INDIANAPOLIS – Those free throws missed late in games that seemingly have vexed the Timberwolves so often this season did so no more in Tuesday night’s 115-114 comeback victory at Indiana.
Ricky Rubio’s three free throws with 3.4 seconds left were the difference after the Wolves trailed by nine points with fewer than six minutes left. They matched last season’s 29-victory total with nine games left to play.
Fouled by Pacers point guard Jeff Teague beyond the arc, Rubio made his three consecutive foul shots before time ticked away. Teammate Karl-Anthony Towns made two of his own to get the Wolves within 114-112 with 40 seconds left.
Afterward, Rubio said those three shots are the ones he has rehearsed in gyms and on playgrounds since he was a kid.
“You practice your free throws for moments like that,” Rubio said. “That moment is the one where you work on your game when you’re by yourself in the arena, shooting hundreds of free throws. You want to feel that moment, that pressure and it’s hard to do at the end of the game. But I think we came out big [Tuesday].”
The victory ended the Wolves’ six-game losing streak and sent them home from an odd three-game trip 1-2 after they had lost to the Lakers in Los Angeles and the Trail Blazers in Portland.
Until Tuesday, the Pacers had not lost when they led at home after three quarters. They’re now 23-1 after a 90-87 lead slipped away.
“It’s huge for our confidence, it’s huge for our morale,” Towns said after collecting 37 points and 12 rebounds in what Thibodeau called a “monster” game. “To come out with a win, especially a win like this, is amazing.”
Now an 88.7 percent free-throw shooter this season, Rubio made all 13 foul shots he attempted during a 21-point, 10-rebound game.
On the Wolves’ final possession, he ended up with the ball along the right sideline after the Pacers converged around the ball to force it out of forward Andrew Wiggins’ hands. Rubio said he felt Teague’s hand on his arm.
Teague said his arm must have hit Rubio after Wolves big man Gorgui Dieng collided into him. Pacers superstar Paul George suggested if Rubio had contact with anyone, it was “his own guy.”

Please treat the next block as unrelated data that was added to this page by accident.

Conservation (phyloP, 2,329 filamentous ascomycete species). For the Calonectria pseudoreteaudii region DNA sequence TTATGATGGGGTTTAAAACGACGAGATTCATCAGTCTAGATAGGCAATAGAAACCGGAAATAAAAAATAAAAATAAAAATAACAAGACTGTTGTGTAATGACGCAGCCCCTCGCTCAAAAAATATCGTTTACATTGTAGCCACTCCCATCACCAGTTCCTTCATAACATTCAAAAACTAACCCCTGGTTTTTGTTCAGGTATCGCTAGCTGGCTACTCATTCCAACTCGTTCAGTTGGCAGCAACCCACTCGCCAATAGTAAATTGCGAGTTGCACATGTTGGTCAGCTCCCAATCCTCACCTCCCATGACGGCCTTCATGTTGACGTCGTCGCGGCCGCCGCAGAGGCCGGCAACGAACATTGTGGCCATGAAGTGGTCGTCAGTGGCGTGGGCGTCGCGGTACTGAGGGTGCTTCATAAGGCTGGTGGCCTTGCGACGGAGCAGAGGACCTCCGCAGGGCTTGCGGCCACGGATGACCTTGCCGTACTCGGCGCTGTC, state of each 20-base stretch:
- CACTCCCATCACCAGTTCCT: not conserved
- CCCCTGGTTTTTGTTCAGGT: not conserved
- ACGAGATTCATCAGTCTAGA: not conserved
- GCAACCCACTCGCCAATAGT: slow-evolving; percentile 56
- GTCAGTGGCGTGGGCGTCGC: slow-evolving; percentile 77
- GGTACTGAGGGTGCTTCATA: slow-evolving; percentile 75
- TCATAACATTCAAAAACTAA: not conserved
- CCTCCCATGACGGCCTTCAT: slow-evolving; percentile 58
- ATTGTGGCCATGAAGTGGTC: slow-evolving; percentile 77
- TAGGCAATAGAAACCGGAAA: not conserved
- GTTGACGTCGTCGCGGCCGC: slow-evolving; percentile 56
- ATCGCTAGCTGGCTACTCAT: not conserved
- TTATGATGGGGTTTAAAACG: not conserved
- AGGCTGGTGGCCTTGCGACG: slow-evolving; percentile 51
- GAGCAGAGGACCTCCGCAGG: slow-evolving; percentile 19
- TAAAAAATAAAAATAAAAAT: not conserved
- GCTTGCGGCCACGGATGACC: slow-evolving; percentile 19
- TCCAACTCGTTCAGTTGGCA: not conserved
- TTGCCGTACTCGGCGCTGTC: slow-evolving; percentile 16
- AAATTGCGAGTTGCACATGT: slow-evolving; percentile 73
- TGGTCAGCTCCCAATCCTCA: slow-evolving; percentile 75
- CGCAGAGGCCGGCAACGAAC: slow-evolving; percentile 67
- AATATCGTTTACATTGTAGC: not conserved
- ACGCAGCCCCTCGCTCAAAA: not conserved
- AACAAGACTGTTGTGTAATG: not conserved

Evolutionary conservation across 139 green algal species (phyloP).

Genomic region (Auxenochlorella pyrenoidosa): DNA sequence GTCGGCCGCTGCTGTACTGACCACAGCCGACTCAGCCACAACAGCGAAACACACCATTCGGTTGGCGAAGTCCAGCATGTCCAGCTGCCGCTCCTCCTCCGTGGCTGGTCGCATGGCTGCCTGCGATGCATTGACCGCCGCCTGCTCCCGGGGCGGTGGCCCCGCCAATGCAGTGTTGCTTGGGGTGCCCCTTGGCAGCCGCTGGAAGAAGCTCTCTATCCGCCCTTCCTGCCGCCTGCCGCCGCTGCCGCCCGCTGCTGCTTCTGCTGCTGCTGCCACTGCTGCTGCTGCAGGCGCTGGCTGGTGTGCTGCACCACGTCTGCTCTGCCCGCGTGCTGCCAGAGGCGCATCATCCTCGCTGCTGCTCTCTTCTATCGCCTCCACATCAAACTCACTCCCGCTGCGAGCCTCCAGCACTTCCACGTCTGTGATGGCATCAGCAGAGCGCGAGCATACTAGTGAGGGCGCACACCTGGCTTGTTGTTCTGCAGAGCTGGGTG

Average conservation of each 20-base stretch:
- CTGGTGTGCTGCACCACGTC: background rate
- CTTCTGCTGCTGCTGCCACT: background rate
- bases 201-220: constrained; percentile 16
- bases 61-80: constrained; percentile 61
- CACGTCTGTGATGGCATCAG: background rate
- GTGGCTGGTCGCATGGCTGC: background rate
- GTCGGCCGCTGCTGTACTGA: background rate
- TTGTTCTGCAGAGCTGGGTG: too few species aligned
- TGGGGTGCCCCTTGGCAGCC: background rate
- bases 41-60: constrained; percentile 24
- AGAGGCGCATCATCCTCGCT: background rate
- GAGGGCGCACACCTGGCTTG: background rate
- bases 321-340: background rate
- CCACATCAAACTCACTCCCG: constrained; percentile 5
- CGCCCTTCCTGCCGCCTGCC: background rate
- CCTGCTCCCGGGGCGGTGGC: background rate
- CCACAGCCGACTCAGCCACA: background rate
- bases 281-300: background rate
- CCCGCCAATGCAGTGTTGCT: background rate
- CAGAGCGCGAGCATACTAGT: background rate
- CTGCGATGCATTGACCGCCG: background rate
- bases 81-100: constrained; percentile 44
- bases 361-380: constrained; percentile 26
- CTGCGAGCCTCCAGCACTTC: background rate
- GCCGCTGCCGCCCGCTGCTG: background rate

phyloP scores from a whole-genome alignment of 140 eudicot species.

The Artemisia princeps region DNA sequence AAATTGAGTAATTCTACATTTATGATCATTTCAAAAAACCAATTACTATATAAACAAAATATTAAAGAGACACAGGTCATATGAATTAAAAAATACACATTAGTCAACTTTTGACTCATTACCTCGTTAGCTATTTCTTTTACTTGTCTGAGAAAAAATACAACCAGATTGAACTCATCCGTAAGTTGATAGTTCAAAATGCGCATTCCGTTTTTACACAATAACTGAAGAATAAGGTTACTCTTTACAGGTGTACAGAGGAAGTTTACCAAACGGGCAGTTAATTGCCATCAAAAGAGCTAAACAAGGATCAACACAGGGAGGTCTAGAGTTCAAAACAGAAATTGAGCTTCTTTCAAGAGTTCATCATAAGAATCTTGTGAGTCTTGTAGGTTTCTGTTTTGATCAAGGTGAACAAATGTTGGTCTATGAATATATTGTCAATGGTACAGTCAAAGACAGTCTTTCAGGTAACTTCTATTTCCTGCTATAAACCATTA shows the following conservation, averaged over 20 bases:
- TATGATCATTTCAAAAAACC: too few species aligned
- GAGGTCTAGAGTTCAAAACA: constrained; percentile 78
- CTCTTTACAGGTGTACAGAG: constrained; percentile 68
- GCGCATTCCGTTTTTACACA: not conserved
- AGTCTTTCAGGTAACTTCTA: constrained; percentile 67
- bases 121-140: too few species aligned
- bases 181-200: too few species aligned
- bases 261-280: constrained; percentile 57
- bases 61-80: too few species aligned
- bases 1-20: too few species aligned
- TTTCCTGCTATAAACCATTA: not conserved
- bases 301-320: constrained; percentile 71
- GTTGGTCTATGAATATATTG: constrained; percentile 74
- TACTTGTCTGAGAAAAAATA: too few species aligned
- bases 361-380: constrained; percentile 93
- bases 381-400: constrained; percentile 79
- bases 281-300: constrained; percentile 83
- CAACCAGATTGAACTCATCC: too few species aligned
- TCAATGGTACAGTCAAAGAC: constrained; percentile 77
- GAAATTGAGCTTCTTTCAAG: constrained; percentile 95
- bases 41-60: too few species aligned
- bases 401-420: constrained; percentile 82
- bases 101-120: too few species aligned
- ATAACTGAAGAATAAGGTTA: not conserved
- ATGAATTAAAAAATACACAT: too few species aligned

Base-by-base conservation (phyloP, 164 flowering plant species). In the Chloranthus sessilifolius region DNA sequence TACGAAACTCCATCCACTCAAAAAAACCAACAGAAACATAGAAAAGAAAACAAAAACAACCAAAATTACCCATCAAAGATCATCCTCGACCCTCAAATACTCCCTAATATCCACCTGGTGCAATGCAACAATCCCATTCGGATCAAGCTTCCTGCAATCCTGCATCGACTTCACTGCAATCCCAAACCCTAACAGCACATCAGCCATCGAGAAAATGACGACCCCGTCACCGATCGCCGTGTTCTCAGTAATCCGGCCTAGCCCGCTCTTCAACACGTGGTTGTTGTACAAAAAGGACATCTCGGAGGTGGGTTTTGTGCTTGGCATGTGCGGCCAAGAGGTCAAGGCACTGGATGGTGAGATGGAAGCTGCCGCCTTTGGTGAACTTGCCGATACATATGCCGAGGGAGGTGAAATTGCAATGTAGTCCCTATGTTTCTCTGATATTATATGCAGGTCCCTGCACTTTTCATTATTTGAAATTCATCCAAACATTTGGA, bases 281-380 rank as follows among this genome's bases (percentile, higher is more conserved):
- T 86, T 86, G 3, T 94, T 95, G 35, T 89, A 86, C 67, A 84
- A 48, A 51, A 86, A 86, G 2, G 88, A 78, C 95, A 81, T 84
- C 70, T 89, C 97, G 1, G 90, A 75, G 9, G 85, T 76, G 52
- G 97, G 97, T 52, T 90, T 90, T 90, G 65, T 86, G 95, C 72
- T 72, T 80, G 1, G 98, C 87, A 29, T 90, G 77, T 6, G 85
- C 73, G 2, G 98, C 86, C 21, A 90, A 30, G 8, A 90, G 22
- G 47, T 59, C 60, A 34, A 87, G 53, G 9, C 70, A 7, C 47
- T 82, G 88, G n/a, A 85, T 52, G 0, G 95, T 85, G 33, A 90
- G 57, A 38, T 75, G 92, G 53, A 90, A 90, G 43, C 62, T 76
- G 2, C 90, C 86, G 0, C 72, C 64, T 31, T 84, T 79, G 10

Nonetheless, Rubio felt contact and so thrust his arms skyward …
“I tried to shoot it,” Rubio said. “The rest is what they call.”
Rubio stepped up and made all three free throws.
“You know one thing about Ricky,” Towns said. “He’s good for making those big-time shots. He’s a big-time player.”
The Pacers then called timeout and designed a play for George, who had thumped Wiggins in a small-forward matchup pretty much all night until it mattered most. George matched Towns with 37 points, including 25 by halftime.
“Everyone in the building knows they’re going to him,” Thibodeau said. “They have to.”
Wiggins and Rubio helped force the ball out of George’s hands way out top beyond the three-point arc. It ended up with guard Monta Ellis, whose forced 26-foot three at the final buzzer missed as Wiggins ran toward him.
Thibodeau praised his players’ alert play after they denied George the final shot.
“Our awareness was better,” Thibodeau said. “A guy has 25 points [by halftime], your awareness should be better.”
Thibodeau also liked his team’s 19 free-throw attempts in the fourth quarter and 37 in the game. The Wolves made their final 15 attempts. Those last 15 makes followed two missed by Shabazz Muhammad when the Wolves trailed by six points with 8½ minutes left.
“I didn’t thank them,” Muhammad said, “but I should have.”